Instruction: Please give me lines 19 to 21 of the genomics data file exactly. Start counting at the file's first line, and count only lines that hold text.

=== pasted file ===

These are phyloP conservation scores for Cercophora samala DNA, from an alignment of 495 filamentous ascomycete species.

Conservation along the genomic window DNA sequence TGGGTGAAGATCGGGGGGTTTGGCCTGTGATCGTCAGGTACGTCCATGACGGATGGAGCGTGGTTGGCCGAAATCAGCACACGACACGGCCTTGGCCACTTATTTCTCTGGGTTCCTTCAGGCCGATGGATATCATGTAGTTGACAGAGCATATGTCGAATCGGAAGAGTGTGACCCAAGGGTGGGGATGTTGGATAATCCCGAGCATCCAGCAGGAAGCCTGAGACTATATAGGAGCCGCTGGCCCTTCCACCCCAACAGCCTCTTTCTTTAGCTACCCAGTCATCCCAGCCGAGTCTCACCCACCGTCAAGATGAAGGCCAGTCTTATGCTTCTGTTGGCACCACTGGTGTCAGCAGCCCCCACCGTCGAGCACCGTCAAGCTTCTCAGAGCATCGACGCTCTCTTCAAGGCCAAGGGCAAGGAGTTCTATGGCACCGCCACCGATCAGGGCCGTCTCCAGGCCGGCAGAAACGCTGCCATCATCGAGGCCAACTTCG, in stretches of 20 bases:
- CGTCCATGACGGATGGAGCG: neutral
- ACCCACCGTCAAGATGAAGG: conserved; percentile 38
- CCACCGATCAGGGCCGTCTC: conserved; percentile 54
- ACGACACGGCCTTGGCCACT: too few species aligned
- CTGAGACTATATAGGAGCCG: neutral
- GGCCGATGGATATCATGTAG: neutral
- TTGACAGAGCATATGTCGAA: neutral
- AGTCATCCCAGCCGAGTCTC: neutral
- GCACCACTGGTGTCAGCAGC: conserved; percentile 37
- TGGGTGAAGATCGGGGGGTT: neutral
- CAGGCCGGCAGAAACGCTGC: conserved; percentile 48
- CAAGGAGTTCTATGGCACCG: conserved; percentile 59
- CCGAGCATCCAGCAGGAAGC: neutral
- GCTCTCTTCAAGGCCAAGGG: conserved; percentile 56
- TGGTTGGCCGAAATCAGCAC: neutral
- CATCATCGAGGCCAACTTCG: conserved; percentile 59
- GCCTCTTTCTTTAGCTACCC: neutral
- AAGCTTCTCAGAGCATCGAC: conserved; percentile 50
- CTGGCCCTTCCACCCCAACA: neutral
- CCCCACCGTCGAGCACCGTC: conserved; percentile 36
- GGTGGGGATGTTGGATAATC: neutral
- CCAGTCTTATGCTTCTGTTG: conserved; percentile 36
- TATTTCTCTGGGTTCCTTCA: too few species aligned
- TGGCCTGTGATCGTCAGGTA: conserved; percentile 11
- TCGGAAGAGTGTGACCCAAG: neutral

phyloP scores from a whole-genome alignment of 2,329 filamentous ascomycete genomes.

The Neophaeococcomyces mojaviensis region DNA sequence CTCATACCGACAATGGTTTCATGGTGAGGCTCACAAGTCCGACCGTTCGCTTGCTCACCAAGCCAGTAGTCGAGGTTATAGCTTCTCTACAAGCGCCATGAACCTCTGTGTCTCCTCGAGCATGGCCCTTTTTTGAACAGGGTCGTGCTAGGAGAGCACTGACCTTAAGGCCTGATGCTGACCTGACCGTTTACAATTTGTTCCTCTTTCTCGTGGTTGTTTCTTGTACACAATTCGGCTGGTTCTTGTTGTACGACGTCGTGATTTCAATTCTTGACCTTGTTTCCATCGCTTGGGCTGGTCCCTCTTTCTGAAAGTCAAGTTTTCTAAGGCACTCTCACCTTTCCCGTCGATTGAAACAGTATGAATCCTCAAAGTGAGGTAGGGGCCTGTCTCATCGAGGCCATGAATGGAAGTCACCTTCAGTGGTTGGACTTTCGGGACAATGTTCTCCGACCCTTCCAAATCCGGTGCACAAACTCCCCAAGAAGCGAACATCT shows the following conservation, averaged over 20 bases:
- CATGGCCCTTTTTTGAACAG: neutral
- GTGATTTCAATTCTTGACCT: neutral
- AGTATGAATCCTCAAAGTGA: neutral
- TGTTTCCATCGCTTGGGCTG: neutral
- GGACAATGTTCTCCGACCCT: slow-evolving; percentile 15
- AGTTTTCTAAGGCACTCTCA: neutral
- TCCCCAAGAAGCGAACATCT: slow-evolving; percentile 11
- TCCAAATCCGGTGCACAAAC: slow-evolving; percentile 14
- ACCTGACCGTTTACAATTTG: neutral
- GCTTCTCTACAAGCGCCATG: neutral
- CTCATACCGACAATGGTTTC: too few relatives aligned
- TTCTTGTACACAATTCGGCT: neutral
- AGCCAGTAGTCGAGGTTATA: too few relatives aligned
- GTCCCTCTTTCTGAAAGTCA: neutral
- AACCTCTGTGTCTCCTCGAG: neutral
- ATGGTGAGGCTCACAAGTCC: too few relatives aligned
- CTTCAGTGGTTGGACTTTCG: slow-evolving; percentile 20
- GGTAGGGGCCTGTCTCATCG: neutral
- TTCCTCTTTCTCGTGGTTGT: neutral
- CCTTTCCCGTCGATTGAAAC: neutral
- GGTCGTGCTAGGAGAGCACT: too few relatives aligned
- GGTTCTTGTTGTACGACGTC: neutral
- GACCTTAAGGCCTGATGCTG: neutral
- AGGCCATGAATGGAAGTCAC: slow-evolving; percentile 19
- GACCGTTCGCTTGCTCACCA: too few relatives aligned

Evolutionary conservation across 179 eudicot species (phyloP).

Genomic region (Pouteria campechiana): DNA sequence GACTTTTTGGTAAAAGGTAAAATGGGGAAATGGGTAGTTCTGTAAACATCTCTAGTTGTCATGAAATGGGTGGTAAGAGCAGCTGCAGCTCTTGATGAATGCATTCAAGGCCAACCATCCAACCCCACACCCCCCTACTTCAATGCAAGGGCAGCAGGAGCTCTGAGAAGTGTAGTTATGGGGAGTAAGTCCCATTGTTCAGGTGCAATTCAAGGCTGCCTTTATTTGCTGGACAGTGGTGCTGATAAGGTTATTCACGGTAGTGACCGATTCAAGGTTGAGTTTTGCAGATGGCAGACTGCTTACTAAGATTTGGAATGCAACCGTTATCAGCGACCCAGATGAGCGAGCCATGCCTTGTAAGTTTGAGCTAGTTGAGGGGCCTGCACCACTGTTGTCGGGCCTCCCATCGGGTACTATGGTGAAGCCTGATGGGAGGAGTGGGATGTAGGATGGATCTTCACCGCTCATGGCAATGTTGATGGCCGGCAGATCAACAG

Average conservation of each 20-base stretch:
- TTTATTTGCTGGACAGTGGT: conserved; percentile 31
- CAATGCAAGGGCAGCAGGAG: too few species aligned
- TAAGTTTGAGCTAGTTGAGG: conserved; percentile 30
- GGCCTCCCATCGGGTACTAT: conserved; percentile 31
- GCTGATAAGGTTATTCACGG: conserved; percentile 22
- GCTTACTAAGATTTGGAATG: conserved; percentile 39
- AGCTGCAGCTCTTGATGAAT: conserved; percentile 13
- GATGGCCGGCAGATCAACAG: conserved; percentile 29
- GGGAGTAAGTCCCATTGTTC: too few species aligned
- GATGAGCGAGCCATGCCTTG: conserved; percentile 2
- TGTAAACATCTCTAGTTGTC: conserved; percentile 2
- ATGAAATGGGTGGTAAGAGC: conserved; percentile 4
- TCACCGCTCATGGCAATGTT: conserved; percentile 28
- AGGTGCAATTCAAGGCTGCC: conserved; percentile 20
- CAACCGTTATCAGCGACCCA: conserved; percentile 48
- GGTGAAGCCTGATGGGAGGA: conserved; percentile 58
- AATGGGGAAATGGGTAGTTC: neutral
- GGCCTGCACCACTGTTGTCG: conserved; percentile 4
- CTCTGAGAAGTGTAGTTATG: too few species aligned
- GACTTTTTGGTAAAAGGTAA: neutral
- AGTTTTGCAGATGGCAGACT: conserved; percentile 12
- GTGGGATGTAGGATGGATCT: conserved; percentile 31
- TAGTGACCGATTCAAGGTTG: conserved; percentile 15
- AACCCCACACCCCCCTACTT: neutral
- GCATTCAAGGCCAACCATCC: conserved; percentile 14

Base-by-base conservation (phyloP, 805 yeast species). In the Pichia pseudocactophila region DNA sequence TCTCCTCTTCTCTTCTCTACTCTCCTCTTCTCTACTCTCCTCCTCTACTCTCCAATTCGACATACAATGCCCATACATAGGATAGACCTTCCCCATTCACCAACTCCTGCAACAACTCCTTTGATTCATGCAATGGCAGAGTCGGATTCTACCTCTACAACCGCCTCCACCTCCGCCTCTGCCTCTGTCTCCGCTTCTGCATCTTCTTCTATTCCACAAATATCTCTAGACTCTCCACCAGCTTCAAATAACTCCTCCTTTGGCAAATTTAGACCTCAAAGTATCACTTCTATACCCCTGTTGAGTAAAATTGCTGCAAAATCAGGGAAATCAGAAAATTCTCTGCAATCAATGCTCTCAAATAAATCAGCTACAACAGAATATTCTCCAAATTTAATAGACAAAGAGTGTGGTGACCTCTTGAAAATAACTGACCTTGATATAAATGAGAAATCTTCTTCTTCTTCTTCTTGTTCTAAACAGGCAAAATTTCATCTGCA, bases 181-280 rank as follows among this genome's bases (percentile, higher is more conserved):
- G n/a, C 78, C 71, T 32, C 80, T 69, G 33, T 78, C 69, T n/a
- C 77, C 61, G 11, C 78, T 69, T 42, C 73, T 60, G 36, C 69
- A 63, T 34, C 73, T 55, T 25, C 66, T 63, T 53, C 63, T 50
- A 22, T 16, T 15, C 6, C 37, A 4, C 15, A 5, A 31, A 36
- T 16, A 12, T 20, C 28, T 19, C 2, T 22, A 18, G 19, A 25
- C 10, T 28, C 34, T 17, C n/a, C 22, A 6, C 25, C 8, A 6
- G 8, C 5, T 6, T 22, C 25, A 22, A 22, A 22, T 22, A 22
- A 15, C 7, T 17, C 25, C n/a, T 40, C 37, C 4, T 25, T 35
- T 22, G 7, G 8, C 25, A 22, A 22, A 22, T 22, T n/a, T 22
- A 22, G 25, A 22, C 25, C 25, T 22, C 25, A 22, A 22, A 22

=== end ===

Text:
- GCCTCTTTCTTTAGCTACCC: neutral
- AAGCTTCTCAGAGCATCGAC: conserved; percentile 50
- CTGGCCCTTCCACCCCAACA: neutral